'Her indoors' was the name used by the dodgy character Arthur Daley in the 1980s TV series Minder when referring to his wife. He always said this with a kind of shudder, as if he'd be for it 'if the wife found out'. We never saw her; she sounded like the kind of termagant and intimidating woman that Arthur (and we the viewers) had best avoid!
The wife-with-the-rolling-pin-in-her-hand is of course one of the stock portrayals of domestic women, recognisable in Florrie or Flo, the wife of Andy Capp (the cartoon creation of Reg Smythe), who, apart from a certain famous monkey, seems to be Hartlepool's best-known inhabitant. Lest anyone think I'm being snooty about coastal towns on Teesside, I would like to mention that I made a special trip to Hartlepool when caravanning in Yorkshire in 2010, just to see it and appraise it fairly. It was admittedly a rather grey day late in the year, so I wasn't presented with its summer face. Here are some of my pix:
The last shot emphasises that Hartlepool has a maritime heritage. And the others make the point that all streets in the old part have a sea view at least, and even Andy Capp looks out over the harbour, albeit with a pint of beer in his hand.
In the days when Mr Capp could be the very model of the Working-Class Man - surely an ancient pre-1939 model now - he had a cartoon wife to match. Whether slopping around in slippers in a Hartlepool house, or fat and red-faced on a beach in a cheeky seaside postcard, it was always the sort of wife who was overweight, feisty, assertive to the point of 'wearing the trousers', and inclined to nag.
A myth, of course. Very few of the aunts I recall from my childhood were able to rule the roost. I'm not saying they weren't strong and clever women - life was harder then, and they had to be quite tough in many ways. But social conditions denied them starring roles. Even if he were a drunken layabout, the husband had the power and the precedence. More so if he had a good job, a managerial position, and ruled in the home as he ruled at work. The man was the important person inside his domain. He was the breadwinner, an unanswerable economic fact. He made the decisions that mattered. The wife might have her say, but she had to defer, because the husband could insist. Even more so once she was tethered by motherhood. The notion that a wife's wishes naturally come second to the husband's has taken a very long time to fade away, and is certainly not dead yet.
I don't know if Andy Capp is still gracing the pages of the Daily Mirror, but that style of humour, and the social standards that underpin it, are nowadays very old-fashioned. But not forgotten. Certainly among the age-group that might take an interest in me, there might easily be an assumption that once whisked up the aisle I'll be at their beck and call, first as a kind of slave, and eventually as a kind of nurse.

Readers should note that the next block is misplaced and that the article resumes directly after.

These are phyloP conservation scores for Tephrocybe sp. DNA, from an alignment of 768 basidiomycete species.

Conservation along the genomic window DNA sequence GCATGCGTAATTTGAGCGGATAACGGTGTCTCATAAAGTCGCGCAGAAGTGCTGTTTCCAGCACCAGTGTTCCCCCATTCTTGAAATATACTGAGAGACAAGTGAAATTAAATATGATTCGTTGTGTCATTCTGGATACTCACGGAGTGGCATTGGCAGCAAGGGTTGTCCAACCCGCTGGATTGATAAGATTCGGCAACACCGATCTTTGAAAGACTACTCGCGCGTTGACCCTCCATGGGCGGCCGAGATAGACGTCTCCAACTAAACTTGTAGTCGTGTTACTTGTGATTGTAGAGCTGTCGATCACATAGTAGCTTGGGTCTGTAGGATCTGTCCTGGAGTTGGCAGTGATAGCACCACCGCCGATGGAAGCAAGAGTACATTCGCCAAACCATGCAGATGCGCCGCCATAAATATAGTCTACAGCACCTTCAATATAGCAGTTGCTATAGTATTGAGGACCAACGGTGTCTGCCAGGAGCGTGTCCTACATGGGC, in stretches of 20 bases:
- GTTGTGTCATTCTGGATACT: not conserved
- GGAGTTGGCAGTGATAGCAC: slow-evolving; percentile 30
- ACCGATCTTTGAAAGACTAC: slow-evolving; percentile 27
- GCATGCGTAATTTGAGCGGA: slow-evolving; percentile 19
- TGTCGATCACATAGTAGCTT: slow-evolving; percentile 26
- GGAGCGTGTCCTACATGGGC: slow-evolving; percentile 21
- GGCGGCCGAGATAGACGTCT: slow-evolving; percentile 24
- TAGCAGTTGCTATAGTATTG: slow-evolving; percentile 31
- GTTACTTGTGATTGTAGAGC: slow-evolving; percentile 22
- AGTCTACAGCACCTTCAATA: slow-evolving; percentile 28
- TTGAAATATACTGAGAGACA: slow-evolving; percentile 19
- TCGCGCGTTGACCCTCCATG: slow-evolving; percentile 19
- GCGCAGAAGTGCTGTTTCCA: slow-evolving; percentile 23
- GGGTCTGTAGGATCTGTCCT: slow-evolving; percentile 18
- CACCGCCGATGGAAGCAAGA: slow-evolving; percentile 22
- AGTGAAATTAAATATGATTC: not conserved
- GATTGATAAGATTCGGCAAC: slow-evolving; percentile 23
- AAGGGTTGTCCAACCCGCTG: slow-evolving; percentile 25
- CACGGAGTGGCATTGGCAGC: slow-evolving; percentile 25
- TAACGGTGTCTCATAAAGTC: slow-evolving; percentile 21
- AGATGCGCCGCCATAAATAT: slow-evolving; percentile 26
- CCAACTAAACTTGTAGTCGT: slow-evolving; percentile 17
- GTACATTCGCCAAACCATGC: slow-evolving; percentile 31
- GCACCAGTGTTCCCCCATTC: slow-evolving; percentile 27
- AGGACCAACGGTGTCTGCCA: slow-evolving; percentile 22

The white wedding scenario is one of the things that the GRC will bring into the frame, ludicrous though it might seem to some. A lot of my trans friends cherish the dream of having a partner, especially a partner who Knows All and is willing to commit to them in matrimony. Nothing wrong with that. And even if the knot is tied, and the dream fails, modern divorce provisions can untie it. So it's not necessarily a life sentence.
But if you're older, the idea of settling down for one last time is a step not lightly taken. We can joke about landing an elderly millionaire, and coming into the cash after putting up with him for a short while. In reality there will be two inter-dependent persons who must get on with each other if the enterprise is to succeeed. For perhaps more years than one might guess. And if the male half thinks that he can boss his wife around, then it will be hell on earth.
Now I believe I'm perceptive enough to detect anyone with old-fashioned ideas. And cautious enough not to rush into any commitments. But it's a risk, all the same, to get into an entanglement. It seems to me that the average chap out there still thinks that men are the rightful kings, the stronger sex, the best judges of what's what. 'Equality' does not mean 'you stick to your role, and I won't interfere'. It means equal power, equal consideration, no assumed precedence, no assumed superiority.
But off my cloud, back into the real world. What if one day, after a year or two of no attention whatever, I bump into a nice person who buys me flowers and treats me to a whirlwind romance?